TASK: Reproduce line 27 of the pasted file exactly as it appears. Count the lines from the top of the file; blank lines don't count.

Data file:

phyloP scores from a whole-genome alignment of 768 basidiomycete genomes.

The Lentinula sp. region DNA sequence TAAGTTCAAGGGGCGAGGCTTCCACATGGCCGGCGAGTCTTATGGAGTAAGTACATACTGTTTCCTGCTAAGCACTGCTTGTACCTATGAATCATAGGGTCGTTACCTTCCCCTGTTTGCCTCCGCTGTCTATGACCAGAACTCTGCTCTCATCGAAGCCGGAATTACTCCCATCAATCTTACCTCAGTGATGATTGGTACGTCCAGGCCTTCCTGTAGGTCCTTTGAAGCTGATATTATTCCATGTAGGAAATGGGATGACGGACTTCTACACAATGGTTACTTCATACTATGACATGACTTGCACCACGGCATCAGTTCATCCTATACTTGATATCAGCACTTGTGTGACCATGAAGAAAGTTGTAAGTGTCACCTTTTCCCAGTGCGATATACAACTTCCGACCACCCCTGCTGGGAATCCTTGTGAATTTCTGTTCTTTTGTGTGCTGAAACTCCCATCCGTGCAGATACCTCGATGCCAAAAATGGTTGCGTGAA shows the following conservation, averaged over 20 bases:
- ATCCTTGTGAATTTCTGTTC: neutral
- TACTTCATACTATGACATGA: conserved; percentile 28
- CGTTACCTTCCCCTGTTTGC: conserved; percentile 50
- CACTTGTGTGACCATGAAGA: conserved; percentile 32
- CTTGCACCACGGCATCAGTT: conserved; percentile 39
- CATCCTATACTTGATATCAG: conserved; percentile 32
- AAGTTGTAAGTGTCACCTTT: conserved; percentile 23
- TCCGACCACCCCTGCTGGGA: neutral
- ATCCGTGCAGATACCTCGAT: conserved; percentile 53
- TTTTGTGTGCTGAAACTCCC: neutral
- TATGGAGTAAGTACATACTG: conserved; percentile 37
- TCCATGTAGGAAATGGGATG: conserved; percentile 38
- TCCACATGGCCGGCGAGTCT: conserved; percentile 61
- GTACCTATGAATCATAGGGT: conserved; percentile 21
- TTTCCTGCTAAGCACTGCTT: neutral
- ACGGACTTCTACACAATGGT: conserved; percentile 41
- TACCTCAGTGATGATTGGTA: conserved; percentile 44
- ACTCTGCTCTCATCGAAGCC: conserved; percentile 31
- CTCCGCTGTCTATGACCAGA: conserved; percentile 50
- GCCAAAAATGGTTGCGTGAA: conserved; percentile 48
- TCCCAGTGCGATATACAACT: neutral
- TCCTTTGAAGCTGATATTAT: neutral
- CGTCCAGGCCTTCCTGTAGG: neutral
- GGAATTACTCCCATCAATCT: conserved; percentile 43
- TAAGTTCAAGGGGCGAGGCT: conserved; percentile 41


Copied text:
- TAAGTTCAAGGGGCGAGGCT: conserved; percentile 41